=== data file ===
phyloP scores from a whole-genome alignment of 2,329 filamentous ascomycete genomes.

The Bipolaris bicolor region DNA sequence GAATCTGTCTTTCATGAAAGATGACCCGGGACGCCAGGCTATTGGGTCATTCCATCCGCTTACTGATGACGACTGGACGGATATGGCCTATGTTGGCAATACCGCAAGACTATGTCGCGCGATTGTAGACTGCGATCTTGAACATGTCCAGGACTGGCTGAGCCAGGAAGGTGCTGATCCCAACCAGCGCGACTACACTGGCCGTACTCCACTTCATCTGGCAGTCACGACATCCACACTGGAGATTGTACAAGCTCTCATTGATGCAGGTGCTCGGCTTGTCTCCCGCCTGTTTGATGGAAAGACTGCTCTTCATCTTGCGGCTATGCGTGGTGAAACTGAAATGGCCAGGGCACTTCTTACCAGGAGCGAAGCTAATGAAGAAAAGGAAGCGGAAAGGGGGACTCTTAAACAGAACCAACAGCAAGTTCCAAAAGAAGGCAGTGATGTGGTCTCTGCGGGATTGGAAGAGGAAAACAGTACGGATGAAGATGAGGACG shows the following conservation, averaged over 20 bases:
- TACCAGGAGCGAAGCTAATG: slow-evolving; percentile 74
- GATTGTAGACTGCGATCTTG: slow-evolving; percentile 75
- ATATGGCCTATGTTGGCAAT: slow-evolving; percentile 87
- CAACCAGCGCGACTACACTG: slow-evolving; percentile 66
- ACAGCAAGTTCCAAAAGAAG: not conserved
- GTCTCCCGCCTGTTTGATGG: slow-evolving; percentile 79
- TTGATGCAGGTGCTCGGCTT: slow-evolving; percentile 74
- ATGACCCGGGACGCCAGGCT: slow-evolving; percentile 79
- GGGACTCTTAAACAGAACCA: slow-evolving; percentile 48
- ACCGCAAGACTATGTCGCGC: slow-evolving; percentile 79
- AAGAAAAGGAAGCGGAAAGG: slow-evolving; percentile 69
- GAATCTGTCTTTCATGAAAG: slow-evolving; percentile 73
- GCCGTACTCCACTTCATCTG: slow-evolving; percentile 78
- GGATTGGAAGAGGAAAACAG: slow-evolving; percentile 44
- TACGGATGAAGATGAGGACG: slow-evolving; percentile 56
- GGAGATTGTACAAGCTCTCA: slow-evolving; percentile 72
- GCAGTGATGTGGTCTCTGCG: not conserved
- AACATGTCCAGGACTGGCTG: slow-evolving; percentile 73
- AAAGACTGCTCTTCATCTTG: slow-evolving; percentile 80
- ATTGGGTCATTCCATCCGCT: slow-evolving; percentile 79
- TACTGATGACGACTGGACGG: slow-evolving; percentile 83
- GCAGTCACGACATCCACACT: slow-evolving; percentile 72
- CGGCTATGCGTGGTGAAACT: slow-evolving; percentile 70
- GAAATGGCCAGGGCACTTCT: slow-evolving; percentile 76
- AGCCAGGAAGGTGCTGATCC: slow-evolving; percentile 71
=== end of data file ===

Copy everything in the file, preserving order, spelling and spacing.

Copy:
phyloP scores from a whole-genome alignment of 2,329 filamentous ascomycete genomes.

The Bipolaris bicolor region DNA sequence GAATCTGTCTTTCATGAAAGATGACCCGGGACGCCAGGCTATTGGGTCATTCCATCCGCTTACTGATGACGACTGGACGGATATGGCCTATGTTGGCAATACCGCAAGACTATGTCGCGCGATTGTAGACTGCGATCTTGAACATGTCCAGGACTGGCTGAGCCAGGAAGGTGCTGATCCCAACCAGCGCGACTACACTGGCCGTACTCCACTTCATCTGGCAGTCACGACATCCACACTGGAGATTGTACAAGCTCTCATTGATGCAGGTGCTCGGCTTGTCTCCCGCCTGTTTGATGGAAAGACTGCTCTTCATCTTGCGGCTATGCGTGGTGAAACTGAAATGGCCAGGGCACTTCTTACCAGGAGCGAAGCTAATGAAGAAAAGGAAGCGGAAAGGGGGACTCTTAAACAGAACCAACAGCAAGTTCCAAAAGAAGGCAGTGATGTGGTCTCTGCGGGATTGGAAGAGGAAAACAGTACGGATGAAGATGAGGACG shows the following conservation, averaged over 20 bases:
- TACCAGGAGCGAAGCTAATG: slow-evolving; percentile 74
- GATTGTAGACTGCGATCTTG: slow-evolving; percentile 75
- ATATGGCCTATGTTGGCAAT: slow-evolving; percentile 87
- CAACCAGCGCGACTACACTG: slow-evolving; percentile 66
- ACAGCAAGTTCCAAAAGAAG: not conserved
- GTCTCCCGCCTGTTTGATGG: slow-evolving; percentile 79
- TTGATGCAGGTGCTCGGCTT: slow-evolving; percentile 74
- ATGACCCGGGACGCCAGGCT: slow-evolving; percentile 79
- GGGACTCTTAAACAGAACCA: slow-evolving; percentile 48
- ACCGCAAGACTATGTCGCGC: slow-evolving; percentile 79
- AAGAAAAGGAAGCGGAAAGG: slow-evolving; percentile 69
- GAATCTGTCTTTCATGAAAG: slow-evolving; percentile 73
- GCCGTACTCCACTTCATCTG: slow-evolving; percentile 78
- GGATTGGAAGAGGAAAACAG: slow-evolving; percentile 44
- TACGGATGAAGATGAGGACG: slow-evolving; percentile 56
- GGAGATTGTACAAGCTCTCA: slow-evolving; percentile 72
- GCAGTGATGTGGTCTCTGCG: not conserved
- AACATGTCCAGGACTGGCTG: slow-evolving; percentile 73
- AAAGACTGCTCTTCATCTTG: slow-evolving; percentile 80
- ATTGGGTCATTCCATCCGCT: slow-evolving; percentile 79
- TACTGATGACGACTGGACGG: slow-evolving; percentile 83
- GCAGTCACGACATCCACACT: slow-evolving; percentile 72
- CGGCTATGCGTGGTGAAACT: slow-evolving; percentile 70
- GAAATGGCCAGGGCACTTCT: slow-evolving; percentile 76
- AGCCAGGAAGGTGCTGATCC: slow-evolving; percentile 71